Visions of Algae in Eighteenth-Century Botany

The remarkable story of an eighteenth-century alga that made its way from obscurity to the open air to the first pages of Frankenstein.

By Ryan Feigenbaum

On May 16, 2016

Photo by Francesco Ungaro on Unsplash

Algae are rarely thought of as remarkable plants, when and if they’re thought of at all. Attitudes seemingly haven’t changed all that much since the eighteenth  century; people were as blasé about algae then as they are now.

Given such an unremarkable status, it is surprising to find that a  single species of algae managed to catalyze major eighteenth-century  discoveries concerning photosynthesis and embryogenesis, especially in  light of the fact that the naturalists responsible for these discoveries  only stumbled upon this alga while looking for something else entirely.  The species in question — a fine, light to dark green, filamentous  aquatic plant, about a half inch in length, that clumps together by the  thousands into decumbent, interwoven mats that look like wet felt — was  often (but not always) identified at the time as Conferva fontinalis. (It’s now identified as Vaucheria fontinalis, a species of yellow-green algae.)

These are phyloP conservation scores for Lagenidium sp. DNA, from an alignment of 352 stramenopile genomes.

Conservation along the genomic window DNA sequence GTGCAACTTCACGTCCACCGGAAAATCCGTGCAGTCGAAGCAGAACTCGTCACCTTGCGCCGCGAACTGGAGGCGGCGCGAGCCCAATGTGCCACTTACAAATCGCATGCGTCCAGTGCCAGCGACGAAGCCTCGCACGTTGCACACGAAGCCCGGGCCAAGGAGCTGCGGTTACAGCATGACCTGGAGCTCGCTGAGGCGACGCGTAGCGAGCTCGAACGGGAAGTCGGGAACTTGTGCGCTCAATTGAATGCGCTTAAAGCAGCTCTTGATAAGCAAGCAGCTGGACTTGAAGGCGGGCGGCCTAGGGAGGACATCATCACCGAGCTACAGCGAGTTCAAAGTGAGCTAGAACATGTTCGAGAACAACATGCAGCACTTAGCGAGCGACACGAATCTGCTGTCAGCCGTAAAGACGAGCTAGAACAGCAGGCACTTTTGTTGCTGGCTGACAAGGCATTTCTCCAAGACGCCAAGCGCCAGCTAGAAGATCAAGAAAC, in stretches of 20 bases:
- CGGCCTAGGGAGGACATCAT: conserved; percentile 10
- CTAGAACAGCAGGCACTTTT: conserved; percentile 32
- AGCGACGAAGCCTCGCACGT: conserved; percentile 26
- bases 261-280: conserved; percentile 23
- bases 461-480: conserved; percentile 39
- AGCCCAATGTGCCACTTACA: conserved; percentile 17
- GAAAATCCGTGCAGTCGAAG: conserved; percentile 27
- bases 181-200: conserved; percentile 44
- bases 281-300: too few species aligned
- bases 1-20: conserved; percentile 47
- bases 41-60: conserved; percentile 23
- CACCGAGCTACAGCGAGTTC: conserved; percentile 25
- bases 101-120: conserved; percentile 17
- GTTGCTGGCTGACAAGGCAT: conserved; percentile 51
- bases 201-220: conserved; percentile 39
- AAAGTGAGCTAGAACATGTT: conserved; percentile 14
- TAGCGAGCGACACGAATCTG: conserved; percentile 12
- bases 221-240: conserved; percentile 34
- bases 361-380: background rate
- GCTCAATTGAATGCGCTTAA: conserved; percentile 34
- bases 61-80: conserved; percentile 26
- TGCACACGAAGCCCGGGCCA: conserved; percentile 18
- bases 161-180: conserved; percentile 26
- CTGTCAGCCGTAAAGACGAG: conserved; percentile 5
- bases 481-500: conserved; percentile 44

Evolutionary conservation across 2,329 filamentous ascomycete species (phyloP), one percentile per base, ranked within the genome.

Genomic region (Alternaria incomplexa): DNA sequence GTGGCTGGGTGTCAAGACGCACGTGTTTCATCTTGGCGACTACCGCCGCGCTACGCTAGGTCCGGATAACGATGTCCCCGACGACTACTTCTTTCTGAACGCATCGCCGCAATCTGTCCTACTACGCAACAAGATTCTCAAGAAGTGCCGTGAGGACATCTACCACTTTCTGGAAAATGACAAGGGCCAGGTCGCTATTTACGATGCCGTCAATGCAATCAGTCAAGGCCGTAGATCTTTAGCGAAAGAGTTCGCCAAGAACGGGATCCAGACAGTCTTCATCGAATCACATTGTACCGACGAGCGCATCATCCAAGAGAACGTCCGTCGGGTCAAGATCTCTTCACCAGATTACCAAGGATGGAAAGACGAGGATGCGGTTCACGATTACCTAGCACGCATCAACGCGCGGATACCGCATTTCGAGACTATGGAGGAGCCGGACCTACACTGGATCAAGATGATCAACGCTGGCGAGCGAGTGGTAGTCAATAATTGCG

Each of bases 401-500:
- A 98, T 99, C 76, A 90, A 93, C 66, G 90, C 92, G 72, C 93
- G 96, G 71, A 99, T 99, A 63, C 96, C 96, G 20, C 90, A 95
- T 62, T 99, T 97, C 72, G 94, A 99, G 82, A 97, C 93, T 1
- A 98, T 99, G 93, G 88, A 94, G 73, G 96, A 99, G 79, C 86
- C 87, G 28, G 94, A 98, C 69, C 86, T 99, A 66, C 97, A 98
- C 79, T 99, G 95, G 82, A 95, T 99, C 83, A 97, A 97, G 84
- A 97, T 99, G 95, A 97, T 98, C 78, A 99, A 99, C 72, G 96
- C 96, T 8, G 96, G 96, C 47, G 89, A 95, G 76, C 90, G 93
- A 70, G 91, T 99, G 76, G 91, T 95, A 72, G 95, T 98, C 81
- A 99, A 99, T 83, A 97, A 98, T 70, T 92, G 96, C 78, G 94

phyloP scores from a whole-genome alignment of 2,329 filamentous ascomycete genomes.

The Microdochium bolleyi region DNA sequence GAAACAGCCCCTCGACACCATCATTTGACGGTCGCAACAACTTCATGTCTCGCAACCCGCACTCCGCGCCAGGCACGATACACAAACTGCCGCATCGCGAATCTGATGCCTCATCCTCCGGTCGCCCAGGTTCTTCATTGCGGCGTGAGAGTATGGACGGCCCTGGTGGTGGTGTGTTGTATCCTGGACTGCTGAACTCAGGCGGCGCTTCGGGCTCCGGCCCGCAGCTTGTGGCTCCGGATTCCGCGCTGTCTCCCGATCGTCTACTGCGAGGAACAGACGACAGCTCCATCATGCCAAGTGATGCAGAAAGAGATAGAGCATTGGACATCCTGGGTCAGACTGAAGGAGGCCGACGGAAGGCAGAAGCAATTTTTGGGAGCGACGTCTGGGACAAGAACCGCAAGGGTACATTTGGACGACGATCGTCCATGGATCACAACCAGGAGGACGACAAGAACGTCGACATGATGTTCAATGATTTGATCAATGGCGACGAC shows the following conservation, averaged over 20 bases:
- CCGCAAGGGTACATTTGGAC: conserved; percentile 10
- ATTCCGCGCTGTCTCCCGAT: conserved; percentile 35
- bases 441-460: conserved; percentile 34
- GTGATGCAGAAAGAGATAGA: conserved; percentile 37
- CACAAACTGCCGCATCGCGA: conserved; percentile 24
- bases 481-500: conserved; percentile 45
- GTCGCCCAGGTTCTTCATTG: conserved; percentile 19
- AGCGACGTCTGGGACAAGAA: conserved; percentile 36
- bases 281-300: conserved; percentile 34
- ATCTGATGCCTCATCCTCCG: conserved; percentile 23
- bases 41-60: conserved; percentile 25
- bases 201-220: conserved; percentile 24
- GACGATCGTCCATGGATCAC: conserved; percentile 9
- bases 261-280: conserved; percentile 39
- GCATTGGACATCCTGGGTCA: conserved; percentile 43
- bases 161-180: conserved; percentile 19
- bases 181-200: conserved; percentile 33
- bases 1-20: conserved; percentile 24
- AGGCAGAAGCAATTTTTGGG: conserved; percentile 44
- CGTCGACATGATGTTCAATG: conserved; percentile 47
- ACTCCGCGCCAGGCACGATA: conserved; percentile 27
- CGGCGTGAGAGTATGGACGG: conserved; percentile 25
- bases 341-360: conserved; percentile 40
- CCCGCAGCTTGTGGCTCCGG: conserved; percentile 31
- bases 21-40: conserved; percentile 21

By following it through the scientific literature of the eighteenth  century, we find quite the complicated little being, a species that came  to be recognized by the century’s end as beautiful, curious and,  without a doubt, an alga worth the trouble of getting to know.

Joseph Priestley’s instruments for his experimentation on gases (1775)


The passage above is an excerpt from my essay, "Visions of Algae in Eighteenth-Century Botany," which the wonderful Public Domain Review first published in August 2016.